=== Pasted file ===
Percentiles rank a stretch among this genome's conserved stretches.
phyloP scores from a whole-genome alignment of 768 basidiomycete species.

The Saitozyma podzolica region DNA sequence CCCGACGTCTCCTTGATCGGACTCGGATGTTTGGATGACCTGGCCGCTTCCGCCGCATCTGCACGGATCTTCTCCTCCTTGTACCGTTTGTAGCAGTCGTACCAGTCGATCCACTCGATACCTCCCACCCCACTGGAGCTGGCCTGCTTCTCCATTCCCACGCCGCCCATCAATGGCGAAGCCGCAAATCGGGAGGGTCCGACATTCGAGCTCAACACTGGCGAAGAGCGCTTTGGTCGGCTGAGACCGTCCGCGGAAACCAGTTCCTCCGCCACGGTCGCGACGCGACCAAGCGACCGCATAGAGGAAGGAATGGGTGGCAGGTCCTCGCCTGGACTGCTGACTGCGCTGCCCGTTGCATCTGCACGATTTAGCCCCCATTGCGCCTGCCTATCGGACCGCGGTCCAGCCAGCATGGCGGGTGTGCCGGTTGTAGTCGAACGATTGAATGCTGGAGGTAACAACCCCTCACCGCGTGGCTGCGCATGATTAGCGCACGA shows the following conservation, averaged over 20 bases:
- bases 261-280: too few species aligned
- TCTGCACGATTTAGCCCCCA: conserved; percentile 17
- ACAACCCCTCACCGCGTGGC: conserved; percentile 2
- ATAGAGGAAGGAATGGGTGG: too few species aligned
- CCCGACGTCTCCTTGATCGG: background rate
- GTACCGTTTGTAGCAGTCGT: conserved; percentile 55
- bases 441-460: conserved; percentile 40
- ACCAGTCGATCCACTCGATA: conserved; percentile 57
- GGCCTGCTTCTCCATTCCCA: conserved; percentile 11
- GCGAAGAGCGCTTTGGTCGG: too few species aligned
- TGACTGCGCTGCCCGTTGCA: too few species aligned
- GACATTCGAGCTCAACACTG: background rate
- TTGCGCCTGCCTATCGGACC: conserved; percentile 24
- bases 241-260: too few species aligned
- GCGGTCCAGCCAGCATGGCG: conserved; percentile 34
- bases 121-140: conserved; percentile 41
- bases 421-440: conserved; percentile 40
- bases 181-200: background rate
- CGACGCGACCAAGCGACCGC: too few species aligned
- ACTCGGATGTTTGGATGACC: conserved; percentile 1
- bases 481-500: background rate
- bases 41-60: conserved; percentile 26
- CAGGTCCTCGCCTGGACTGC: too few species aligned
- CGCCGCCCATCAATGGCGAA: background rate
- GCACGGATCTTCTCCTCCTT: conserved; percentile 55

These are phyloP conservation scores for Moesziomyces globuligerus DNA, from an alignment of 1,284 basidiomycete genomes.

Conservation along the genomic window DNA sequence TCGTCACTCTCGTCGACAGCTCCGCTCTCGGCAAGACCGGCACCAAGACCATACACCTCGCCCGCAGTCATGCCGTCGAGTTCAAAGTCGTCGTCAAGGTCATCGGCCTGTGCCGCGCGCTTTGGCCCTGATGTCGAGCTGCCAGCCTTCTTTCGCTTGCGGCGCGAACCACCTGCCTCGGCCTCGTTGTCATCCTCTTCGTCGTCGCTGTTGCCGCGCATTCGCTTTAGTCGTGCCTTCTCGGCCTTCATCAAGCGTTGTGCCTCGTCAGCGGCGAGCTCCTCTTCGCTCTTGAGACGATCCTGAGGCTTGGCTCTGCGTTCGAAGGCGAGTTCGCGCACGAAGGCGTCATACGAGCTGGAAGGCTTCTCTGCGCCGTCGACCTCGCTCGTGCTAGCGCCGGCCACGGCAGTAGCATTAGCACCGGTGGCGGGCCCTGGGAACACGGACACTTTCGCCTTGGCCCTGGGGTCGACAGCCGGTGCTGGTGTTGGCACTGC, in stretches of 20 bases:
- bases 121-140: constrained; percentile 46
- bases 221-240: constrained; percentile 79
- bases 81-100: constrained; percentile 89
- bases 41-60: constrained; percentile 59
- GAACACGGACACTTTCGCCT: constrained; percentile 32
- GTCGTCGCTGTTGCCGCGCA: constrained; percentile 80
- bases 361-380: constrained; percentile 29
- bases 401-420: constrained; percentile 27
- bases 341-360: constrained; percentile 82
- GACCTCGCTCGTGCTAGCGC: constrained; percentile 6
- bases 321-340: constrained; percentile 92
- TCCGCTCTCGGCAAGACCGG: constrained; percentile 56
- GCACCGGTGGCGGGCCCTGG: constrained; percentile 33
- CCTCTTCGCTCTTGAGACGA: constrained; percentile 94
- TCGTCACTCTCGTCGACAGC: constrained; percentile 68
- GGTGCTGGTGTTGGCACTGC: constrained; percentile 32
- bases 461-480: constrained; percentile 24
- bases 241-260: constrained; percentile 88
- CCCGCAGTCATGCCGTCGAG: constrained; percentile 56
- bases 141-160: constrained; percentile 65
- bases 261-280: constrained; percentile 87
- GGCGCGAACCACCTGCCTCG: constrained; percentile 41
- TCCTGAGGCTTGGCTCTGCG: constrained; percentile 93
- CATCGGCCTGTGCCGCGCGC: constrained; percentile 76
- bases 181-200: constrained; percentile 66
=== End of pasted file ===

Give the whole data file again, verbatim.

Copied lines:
Percentiles rank a stretch among this genome's conserved stretches.
phyloP scores from a whole-genome alignment of 768 basidiomycete species.

The Saitozyma podzolica region DNA sequence CCCGACGTCTCCTTGATCGGACTCGGATGTTTGGATGACCTGGCCGCTTCCGCCGCATCTGCACGGATCTTCTCCTCCTTGTACCGTTTGTAGCAGTCGTACCAGTCGATCCACTCGATACCTCCCACCCCACTGGAGCTGGCCTGCTTCTCCATTCCCACGCCGCCCATCAATGGCGAAGCCGCAAATCGGGAGGGTCCGACATTCGAGCTCAACACTGGCGAAGAGCGCTTTGGTCGGCTGAGACCGTCCGCGGAAACCAGTTCCTCCGCCACGGTCGCGACGCGACCAAGCGACCGCATAGAGGAAGGAATGGGTGGCAGGTCCTCGCCTGGACTGCTGACTGCGCTGCCCGTTGCATCTGCACGATTTAGCCCCCATTGCGCCTGCCTATCGGACCGCGGTCCAGCCAGCATGGCGGGTGTGCCGGTTGTAGTCGAACGATTGAATGCTGGAGGTAACAACCCCTCACCGCGTGGCTGCGCATGATTAGCGCACGA shows the following conservation, averaged over 20 bases:
- bases 261-280: too few species aligned
- TCTGCACGATTTAGCCCCCA: conserved; percentile 17
- ACAACCCCTCACCGCGTGGC: conserved; percentile 2
- ATAGAGGAAGGAATGGGTGG: too few species aligned
- CCCGACGTCTCCTTGATCGG: background rate
- GTACCGTTTGTAGCAGTCGT: conserved; percentile 55
- bases 441-460: conserved; percentile 40
- ACCAGTCGATCCACTCGATA: conserved; percentile 57
- GGCCTGCTTCTCCATTCCCA: conserved; percentile 11
- GCGAAGAGCGCTTTGGTCGG: too few species aligned
- TGACTGCGCTGCCCGTTGCA: too few species aligned
- GACATTCGAGCTCAACACTG: background rate
- TTGCGCCTGCCTATCGGACC: conserved; percentile 24
- bases 241-260: too few species aligned
- GCGGTCCAGCCAGCATGGCG: conserved; percentile 34
- bases 121-140: conserved; percentile 41
- bases 421-440: conserved; percentile 40
- bases 181-200: background rate
- CGACGCGACCAAGCGACCGC: too few species aligned
- ACTCGGATGTTTGGATGACC: conserved; percentile 1
- bases 481-500: background rate
- bases 41-60: conserved; percentile 26
- CAGGTCCTCGCCTGGACTGC: too few species aligned
- CGCCGCCCATCAATGGCGAA: background rate
- GCACGGATCTTCTCCTCCTT: conserved; percentile 55

These are phyloP conservation scores for Moesziomyces globuligerus DNA, from an alignment of 1,284 basidiomycete genomes.

Conservation along the genomic window DNA sequence TCGTCACTCTCGTCGACAGCTCCGCTCTCGGCAAGACCGGCACCAAGACCATACACCTCGCCCGCAGTCATGCCGTCGAGTTCAAAGTCGTCGTCAAGGTCATCGGCCTGTGCCGCGCGCTTTGGCCCTGATGTCGAGCTGCCAGCCTTCTTTCGCTTGCGGCGCGAACCACCTGCCTCGGCCTCGTTGTCATCCTCTTCGTCGTCGCTGTTGCCGCGCATTCGCTTTAGTCGTGCCTTCTCGGCCTTCATCAAGCGTTGTGCCTCGTCAGCGGCGAGCTCCTCTTCGCTCTTGAGACGATCCTGAGGCTTGGCTCTGCGTTCGAAGGCGAGTTCGCGCACGAAGGCGTCATACGAGCTGGAAGGCTTCTCTGCGCCGTCGACCTCGCTCGTGCTAGCGCCGGCCACGGCAGTAGCATTAGCACCGGTGGCGGGCCCTGGGAACACGGACACTTTCGCCTTGGCCCTGGGGTCGACAGCCGGTGCTGGTGTTGGCACTGC, in stretches of 20 bases:
- bases 121-140: constrained; percentile 46
- bases 221-240: constrained; percentile 79
- bases 81-100: constrained; percentile 89
- bases 41-60: constrained; percentile 59
- GAACACGGACACTTTCGCCT: constrained; percentile 32
- GTCGTCGCTGTTGCCGCGCA: constrained; percentile 80
- bases 361-380: constrained; percentile 29
- bases 401-420: constrained; percentile 27
- bases 341-360: constrained; percentile 82
- GACCTCGCTCGTGCTAGCGC: constrained; percentile 6
- bases 321-340: constrained; percentile 92
- TCCGCTCTCGGCAAGACCGG: constrained; percentile 56
- GCACCGGTGGCGGGCCCTGG: constrained; percentile 33
- CCTCTTCGCTCTTGAGACGA: constrained; percentile 94
- TCGTCACTCTCGTCGACAGC: constrained; percentile 68
- GGTGCTGGTGTTGGCACTGC: constrained; percentile 32
- bases 461-480: constrained; percentile 24
- bases 241-260: constrained; percentile 88
- CCCGCAGTCATGCCGTCGAG: constrained; percentile 56
- bases 141-160: constrained; percentile 65
- bases 261-280: constrained; percentile 87
- GGCGCGAACCACCTGCCTCG: constrained; percentile 41
- TCCTGAGGCTTGGCTCTGCG: constrained; percentile 93
- CATCGGCCTGTGCCGCGCGC: constrained; percentile 76
- bases 181-200: constrained; percentile 66